However, a caveat should be mentioned; be wary of ‘delusional optimism’, a term coined by Economics Nobel laureate (2002 prize for the impact of behaviour and human psychology on economics and decision making), Prof. Daniel Kahneman (Nobel Prize, 2002). Delusional optimism can be defined as is the inability (or unwillingness) to correctly assess the reality of your situation due to your personal vision being clearer or greater in your mind (Worre, 2017). Writing in the Harvard Business Review, Kahneman and co-author Dan Lovallo state ‘in its grip, managers make decisions based on delusional optimism rather than on a rational weighting of gains, losses, and probabilities. They overestimate benefits and underestimate costs. They spin scenarios of success while overlooking the potential for mistakes and miscalculations. As a result, managers pursue initiatives that are unlikely to come in on budget or on time—or to ever deliver the expected returns’; which is exactly the case in many business dealings, from mergers and acquisitions to capital budgeting projects (Lovallo & Kahneman, 2003). Therefore, I would argue that an ideal approach for a leader to take, is one of cautious optimism, fuelled by critical thinking and risk assessment. And even though there is an argument to be made that the best entrepreneurs, particularly visionary disrupters, engage in delusional optimism as a trait (this has been my experience working with tech and biotech start-up founders), trying to utilize mindfulness to incorporate some cautious critical optimism may in fact be more beneficial (Kahneman, n.d.). And as Kahneman states, it is important to try and have the right type of optimism for the right situation (Kahneman, n.d.). For example, when I carry out an investment analysis of a biotech company for a client or my own portfolio, I am more critical/pessimistic than when I am pitching my own biotech company (I was recently made the COO of SpectCell, a stem cell technology start-up in Scotland) because the direction of cash flow has changed.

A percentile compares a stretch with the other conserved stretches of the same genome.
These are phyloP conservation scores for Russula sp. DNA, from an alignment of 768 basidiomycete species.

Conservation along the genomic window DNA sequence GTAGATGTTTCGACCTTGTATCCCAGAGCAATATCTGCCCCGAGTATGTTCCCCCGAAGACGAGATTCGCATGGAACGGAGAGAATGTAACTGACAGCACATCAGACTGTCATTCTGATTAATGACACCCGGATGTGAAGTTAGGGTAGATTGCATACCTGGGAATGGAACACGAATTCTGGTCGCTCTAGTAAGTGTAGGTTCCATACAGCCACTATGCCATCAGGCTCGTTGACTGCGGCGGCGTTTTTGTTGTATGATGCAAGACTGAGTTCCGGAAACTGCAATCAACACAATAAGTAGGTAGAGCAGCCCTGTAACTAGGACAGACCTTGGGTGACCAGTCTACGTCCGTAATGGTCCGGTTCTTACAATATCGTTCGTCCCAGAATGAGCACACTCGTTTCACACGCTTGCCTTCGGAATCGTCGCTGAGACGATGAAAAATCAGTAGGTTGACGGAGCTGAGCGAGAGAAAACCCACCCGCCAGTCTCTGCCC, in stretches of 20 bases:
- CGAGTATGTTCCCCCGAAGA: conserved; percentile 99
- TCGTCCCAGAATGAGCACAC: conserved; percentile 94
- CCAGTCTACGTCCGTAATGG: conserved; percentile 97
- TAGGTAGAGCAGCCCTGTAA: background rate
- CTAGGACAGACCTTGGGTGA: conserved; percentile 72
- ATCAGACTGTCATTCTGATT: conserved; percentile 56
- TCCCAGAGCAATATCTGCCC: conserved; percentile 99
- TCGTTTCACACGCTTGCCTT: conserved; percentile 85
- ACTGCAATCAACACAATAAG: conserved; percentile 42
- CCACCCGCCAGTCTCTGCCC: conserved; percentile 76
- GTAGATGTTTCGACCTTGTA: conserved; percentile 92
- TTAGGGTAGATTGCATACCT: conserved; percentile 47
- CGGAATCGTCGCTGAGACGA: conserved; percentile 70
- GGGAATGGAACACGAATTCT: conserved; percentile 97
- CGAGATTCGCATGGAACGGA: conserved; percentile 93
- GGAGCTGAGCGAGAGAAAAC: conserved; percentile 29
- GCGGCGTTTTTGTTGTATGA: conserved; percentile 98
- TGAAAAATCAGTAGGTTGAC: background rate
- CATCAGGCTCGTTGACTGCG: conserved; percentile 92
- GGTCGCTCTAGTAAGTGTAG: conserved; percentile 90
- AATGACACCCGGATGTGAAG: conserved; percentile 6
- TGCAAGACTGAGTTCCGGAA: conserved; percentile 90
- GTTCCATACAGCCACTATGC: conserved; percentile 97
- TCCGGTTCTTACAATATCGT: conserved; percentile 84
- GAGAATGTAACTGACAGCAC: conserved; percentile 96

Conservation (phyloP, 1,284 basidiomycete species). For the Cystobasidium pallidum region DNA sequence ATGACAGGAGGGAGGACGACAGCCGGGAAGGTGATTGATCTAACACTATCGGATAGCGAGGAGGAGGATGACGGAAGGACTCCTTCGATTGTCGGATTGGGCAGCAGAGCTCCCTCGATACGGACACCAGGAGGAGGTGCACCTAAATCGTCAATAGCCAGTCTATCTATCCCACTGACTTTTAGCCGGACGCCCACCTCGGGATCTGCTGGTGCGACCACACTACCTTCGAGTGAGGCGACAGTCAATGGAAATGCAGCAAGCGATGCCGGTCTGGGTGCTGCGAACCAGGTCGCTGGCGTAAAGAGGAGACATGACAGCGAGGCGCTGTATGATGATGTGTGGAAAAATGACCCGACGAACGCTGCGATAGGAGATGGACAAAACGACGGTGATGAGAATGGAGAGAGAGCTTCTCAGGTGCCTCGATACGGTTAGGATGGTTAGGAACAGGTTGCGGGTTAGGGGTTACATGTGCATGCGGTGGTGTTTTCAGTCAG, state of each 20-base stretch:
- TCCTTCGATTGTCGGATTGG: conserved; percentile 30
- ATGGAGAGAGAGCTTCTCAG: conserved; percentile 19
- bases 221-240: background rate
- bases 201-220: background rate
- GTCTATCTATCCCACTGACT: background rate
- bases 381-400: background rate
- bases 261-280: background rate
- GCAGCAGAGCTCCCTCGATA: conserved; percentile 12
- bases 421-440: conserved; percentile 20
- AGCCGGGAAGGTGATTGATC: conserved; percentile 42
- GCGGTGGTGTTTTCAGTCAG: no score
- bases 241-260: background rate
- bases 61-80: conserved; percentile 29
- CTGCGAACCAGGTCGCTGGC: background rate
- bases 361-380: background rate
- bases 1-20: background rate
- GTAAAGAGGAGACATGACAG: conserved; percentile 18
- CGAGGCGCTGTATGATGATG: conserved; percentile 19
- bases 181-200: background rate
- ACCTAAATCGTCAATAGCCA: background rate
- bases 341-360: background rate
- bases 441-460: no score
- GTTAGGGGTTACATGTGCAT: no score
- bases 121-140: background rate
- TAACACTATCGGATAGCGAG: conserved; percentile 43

So in conclusion, I would exercise a level of caution about utilizing mindfulness (avoid falling into learned helplessness, but strive for effective outcomes), and to challenge oneself with the concept of the Nietzschean struggle. Finally, aim to utilize cautious and critical optimism to achieve optimal outcomes.


Cultural Intelligence for Leaders (2012). Saylor Academy. Creative Commons by-nc-sa 3.0.

George, J.M. (2000). Emotions and Leadership: The Role of Emotional Intelligence. Human Relations, Iss. 53, Vol. 8, pp. 1027 – 1055.

Ilyas, S. & Elahi, A. (2013). Impact of Negative Emotions on leader’s Performance. International Journal of Engineering and Modern technology, Vol. 2, Iss. 4, pp. 27 – 34.

Kahneman, D. (n.d.). Nobel Winner: Key Trait of Entrepreneurs Is 'Delusional Optimism'. Inc. Retrieved from

Lovallo, D. & Kahneman, D. (2003). Delusions of Success: How Optimism Undermines Executives’ Decisions. Harvard Business Review. Retrieved from

Nietsche, F. (1997 ed). Thus Spake Zarathustra. Wordsworth Editions; New edition.

Nobel Prize. (2002). Daniel Kahneman: Biographical. The Nobel Prize. Retrieved from

Worre, E. (2017). Delusional Optimism. Network Marketing Pro. Retrieved from